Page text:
The myth ultimately stems from a period climate scientists have coined “The Little Ice Age” (LIA). This was a modestly cool period running from about the year 1300 to 1850. It was particularly cold in the UK, where the Thames River sometimes froze over, and ‘frost fairs’ were held.

A team led by University of Reading physicist and solar expert Mike Lockwoodwrote a paper reviewing the science behind frost fairs, sunspots, and the LIA. It included the figure below showing northern hemisphere temperatures along with sunspot number and the level of volcanic particles in the atmosphere over the past millennium:


Sunspot number, northern hemisphere temperatures, and volcanic aerosol optical depth (AOD) around the time of the Little Ice Age. Illustration: Lockwood et al. (2017), News & Reviews in Astronomy & Geophysics

During full blown ice ages, temperatures have generally been 4–8°C colder than in modern times. As this figure shows, during the LIA, temperatures were at most only about 0.5°C cooler than the early 20th century. Thus, Lockwood calls the Little Ice Age “a total misnomer.” As the authors put it:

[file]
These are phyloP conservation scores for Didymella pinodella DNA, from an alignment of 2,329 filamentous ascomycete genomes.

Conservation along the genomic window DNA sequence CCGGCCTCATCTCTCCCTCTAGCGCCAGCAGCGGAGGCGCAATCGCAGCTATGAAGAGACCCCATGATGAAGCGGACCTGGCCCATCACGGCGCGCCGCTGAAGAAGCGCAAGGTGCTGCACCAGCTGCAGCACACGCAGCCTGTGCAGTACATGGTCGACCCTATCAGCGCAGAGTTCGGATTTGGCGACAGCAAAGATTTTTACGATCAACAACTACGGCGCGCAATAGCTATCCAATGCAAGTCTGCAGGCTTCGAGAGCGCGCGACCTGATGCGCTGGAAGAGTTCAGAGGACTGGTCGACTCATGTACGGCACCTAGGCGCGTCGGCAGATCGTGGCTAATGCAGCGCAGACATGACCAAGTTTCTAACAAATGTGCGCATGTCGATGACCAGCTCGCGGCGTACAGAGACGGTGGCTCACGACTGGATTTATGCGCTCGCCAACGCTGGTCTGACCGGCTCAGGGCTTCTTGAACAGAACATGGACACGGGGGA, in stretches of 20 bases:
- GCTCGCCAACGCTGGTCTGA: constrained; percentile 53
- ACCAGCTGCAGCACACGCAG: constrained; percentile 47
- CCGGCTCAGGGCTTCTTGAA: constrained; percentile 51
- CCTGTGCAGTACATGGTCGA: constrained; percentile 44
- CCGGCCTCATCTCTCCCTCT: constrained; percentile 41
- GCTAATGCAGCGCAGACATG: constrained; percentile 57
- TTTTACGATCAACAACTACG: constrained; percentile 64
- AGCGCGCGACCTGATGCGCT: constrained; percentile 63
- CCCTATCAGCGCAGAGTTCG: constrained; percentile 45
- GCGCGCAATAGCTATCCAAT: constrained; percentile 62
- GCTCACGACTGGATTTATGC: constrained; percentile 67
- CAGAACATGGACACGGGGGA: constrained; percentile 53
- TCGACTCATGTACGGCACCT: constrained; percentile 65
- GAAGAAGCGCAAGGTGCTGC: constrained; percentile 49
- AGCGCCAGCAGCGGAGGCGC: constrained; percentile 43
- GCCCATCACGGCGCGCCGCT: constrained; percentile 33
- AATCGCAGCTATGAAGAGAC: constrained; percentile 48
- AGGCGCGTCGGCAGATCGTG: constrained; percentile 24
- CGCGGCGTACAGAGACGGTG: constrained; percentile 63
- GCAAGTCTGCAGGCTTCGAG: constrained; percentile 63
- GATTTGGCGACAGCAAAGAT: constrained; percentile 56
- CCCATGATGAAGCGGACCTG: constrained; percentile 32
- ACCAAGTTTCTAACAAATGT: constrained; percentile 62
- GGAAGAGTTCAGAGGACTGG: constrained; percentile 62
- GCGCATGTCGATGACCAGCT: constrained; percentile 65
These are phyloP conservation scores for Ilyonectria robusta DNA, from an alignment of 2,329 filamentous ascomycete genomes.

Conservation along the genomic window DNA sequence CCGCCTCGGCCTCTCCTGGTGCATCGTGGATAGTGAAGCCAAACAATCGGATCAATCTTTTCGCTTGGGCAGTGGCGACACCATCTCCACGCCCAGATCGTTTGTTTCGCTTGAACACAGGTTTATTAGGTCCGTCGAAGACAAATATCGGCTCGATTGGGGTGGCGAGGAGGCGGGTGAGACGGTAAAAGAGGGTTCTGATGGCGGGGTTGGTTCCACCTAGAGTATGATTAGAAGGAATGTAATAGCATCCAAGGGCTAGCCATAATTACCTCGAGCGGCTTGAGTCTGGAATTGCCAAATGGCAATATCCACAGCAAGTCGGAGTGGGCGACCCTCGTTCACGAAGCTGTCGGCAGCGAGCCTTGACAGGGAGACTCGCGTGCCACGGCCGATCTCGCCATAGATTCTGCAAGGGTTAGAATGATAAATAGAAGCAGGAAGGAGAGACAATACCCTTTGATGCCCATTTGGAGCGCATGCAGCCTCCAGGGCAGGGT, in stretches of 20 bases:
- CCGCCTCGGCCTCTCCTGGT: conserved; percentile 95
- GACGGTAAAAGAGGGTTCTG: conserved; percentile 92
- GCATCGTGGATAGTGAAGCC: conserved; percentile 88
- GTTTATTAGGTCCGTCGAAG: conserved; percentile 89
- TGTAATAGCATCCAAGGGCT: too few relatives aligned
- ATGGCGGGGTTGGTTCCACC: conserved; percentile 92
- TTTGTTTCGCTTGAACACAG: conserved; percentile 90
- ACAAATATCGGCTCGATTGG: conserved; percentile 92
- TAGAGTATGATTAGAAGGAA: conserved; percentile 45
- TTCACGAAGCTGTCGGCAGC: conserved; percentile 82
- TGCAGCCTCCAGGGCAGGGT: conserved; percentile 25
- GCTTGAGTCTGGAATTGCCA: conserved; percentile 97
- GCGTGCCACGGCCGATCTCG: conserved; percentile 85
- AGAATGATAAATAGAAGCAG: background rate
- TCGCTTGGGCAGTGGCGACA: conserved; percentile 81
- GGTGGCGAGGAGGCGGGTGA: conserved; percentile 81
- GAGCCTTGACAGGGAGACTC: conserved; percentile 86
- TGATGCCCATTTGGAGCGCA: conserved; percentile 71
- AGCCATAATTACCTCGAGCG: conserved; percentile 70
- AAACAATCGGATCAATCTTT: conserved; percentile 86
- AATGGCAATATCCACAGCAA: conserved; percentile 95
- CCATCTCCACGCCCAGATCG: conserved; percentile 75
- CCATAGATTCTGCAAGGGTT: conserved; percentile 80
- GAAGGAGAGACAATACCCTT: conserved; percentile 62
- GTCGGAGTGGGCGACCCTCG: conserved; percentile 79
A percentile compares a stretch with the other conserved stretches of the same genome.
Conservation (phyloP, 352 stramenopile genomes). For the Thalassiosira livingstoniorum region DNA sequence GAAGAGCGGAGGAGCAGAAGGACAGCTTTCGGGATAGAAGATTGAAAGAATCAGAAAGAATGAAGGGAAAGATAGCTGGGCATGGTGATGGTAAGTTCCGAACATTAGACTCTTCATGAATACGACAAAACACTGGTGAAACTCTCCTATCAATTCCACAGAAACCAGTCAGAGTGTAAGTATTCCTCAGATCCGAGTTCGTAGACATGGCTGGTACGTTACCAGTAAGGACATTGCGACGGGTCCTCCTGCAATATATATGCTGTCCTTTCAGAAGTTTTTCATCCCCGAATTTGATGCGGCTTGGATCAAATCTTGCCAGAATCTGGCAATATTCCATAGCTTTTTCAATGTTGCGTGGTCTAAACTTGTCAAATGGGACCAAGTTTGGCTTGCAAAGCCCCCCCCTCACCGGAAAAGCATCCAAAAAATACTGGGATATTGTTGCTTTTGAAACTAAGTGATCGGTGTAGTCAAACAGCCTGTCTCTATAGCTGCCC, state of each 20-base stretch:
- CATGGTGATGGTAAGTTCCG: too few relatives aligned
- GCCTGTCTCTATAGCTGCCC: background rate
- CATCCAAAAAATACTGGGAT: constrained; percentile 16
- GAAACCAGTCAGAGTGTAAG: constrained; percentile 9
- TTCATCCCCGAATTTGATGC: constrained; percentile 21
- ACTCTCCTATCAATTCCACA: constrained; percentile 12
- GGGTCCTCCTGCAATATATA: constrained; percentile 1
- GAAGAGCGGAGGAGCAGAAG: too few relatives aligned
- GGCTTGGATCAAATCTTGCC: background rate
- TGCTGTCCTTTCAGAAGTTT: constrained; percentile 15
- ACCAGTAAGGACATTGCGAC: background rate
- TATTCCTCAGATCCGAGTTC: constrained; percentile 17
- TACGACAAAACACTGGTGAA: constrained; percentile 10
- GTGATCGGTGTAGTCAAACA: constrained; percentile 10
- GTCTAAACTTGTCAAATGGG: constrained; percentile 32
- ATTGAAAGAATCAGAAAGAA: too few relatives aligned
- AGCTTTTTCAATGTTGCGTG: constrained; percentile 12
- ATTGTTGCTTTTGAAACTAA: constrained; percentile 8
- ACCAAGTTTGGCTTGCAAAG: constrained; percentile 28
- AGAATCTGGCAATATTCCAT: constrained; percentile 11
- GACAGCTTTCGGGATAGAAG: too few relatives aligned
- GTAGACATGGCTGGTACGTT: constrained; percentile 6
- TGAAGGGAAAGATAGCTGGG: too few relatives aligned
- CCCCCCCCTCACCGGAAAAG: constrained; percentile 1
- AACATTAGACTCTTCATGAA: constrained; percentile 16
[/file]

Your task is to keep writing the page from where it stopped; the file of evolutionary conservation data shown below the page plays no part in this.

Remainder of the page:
Compared to the changes in the proper ice ages, the so-called Little Ice Age (LIA) is a very short-lived and puny climate and social perturbation.

For comparison, temperatures have risen by a full 1°C over the past 120 years, and 0.7°C over just the past 40 years.

The minimal solar minima influence on the climate

The Maunder Minimum was a period of quiet solar activity between about 1645 and 1715. It’s often referred to interchangeably with ‘Little Ice Age,’ but the latter lasted centuries longer. In fact, three separate solar minima occurred during the LIA, which also included periods of relatively higher solar activity. Other factors like volcanic eruptions and human activities also contributed to the cool temperatures. In fact, a 2017 paper led by the University of Reading’s Mathew Owens concluded: